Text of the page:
Life Advice



Ask Amy: Estrangement follows police 'wellness check'

Amy Dickinson, Tribune Content Agency on

They accuse us all of "triangulation" for not supporting their decision. It has impacted every possible family event: weddings, birthdays, holidays, baby showers, funerals, family reunions, vacations, and casual gatherings. They boycott the annual family reunion.

Can't sadness and parental grief and despondency be discussed, managed, and supported, without launching a paramilitary response?

– Surviving Sister

Dear Surviving: Your two sisters misread and overreacted to your brother’s situation in the moment, and I agree that they have handled things very badly, especially in the aftermath of this episode.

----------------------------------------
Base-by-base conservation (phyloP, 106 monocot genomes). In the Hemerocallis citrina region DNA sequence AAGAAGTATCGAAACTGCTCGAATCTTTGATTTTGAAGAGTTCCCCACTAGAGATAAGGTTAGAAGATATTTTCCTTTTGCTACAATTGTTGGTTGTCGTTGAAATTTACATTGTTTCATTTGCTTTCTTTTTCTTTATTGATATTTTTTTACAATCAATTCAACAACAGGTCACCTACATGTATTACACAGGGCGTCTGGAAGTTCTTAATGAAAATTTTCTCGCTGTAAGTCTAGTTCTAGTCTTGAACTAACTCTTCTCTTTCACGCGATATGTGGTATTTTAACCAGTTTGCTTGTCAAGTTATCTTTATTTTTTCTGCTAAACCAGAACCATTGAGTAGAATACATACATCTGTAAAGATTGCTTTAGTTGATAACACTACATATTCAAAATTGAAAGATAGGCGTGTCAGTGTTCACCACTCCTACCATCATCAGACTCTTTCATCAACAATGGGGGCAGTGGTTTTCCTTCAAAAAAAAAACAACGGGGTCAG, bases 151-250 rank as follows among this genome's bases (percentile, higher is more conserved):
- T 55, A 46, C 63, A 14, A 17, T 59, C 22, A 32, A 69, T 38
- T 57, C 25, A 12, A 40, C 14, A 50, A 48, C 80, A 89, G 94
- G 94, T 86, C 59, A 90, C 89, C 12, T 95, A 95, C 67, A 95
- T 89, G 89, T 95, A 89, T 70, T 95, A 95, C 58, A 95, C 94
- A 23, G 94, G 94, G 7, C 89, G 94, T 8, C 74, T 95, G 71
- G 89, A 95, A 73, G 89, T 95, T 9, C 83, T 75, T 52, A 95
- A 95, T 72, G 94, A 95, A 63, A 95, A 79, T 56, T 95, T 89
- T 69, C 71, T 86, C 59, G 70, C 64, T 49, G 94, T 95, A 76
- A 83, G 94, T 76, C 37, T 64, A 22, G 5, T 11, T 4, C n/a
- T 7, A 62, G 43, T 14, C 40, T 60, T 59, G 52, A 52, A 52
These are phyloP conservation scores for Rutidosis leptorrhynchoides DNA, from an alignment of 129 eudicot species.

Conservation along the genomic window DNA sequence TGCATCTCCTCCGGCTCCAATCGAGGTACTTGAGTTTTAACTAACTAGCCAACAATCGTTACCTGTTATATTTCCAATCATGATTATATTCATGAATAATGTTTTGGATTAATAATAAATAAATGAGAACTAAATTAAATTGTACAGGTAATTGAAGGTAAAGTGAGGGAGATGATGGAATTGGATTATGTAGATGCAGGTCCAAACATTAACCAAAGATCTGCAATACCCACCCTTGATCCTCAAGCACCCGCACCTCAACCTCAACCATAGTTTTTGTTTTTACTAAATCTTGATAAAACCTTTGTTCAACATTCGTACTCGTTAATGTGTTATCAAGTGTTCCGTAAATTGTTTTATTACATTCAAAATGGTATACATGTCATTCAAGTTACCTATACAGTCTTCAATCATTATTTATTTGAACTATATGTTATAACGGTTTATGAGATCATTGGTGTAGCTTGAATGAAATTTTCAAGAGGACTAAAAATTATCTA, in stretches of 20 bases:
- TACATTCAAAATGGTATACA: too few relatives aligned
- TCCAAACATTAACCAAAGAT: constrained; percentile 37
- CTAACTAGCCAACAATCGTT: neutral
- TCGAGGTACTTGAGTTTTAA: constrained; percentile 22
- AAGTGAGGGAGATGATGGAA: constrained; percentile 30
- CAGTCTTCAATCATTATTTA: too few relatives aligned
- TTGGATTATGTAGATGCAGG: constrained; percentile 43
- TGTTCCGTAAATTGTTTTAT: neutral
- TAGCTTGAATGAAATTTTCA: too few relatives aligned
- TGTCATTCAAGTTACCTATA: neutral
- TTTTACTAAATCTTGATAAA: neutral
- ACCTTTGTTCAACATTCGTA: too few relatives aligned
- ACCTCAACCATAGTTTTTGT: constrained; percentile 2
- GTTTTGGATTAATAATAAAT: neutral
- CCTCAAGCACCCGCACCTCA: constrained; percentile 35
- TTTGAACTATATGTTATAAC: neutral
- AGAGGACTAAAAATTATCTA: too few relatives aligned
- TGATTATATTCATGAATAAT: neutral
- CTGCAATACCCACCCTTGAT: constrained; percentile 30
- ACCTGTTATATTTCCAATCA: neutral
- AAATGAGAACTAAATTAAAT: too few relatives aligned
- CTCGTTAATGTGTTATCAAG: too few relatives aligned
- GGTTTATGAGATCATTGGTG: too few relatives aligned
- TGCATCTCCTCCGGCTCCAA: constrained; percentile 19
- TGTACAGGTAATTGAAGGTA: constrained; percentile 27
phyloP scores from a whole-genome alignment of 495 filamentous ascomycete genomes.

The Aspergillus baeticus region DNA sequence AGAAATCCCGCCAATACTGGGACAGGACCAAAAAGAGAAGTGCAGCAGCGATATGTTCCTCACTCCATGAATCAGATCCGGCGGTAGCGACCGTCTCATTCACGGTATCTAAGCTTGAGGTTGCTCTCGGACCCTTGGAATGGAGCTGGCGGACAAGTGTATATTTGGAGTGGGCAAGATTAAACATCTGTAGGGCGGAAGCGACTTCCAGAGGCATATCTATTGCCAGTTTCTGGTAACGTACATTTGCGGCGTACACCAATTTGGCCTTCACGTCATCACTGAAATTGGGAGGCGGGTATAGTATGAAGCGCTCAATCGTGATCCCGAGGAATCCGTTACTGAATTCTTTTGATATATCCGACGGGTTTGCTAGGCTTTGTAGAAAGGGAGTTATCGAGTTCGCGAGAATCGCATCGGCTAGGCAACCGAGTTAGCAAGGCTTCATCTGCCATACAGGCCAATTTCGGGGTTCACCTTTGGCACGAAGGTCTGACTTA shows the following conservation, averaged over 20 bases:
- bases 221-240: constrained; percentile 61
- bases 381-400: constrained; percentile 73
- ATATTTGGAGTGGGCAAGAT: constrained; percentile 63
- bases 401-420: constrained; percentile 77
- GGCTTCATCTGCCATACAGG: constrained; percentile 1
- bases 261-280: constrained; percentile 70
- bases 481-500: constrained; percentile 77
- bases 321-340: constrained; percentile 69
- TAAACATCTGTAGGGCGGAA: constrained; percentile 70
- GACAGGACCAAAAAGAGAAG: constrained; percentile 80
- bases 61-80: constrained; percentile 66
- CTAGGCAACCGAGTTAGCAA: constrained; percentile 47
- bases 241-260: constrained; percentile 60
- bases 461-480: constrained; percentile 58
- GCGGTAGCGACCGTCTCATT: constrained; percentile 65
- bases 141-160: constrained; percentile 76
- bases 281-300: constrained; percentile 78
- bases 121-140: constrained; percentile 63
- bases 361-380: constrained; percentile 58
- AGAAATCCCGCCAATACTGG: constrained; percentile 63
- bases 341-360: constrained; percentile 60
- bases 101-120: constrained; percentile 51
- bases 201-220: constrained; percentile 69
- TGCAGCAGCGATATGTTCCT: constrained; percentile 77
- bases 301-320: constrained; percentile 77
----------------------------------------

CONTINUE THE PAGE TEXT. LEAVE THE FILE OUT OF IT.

It’s ironic that they both cared so much for your brother’s welfare, and they are reacting to their own actions by not caring at all for his welfare now.

They might have said to “Brian”: “We were panicking. We had no idea of what the police response would be, and we feel terrible for putting you through additional trauma and strain. We’re so sorry!”


Instead, they are doing what people who feel cornered by their mistakes often do: They are doubling down.

Because you are the one who wrote to me, I think you should make an effort to reach out to these sisters – on your own and representing only your point of view. If they want to come to the family table, they will have to find a way, and you can offer to help – but you cannot do it for them.

Brian, of course, gets to make his own choice regarding any contact with these sisters.

Dear Amy: I am a financially independent adult.


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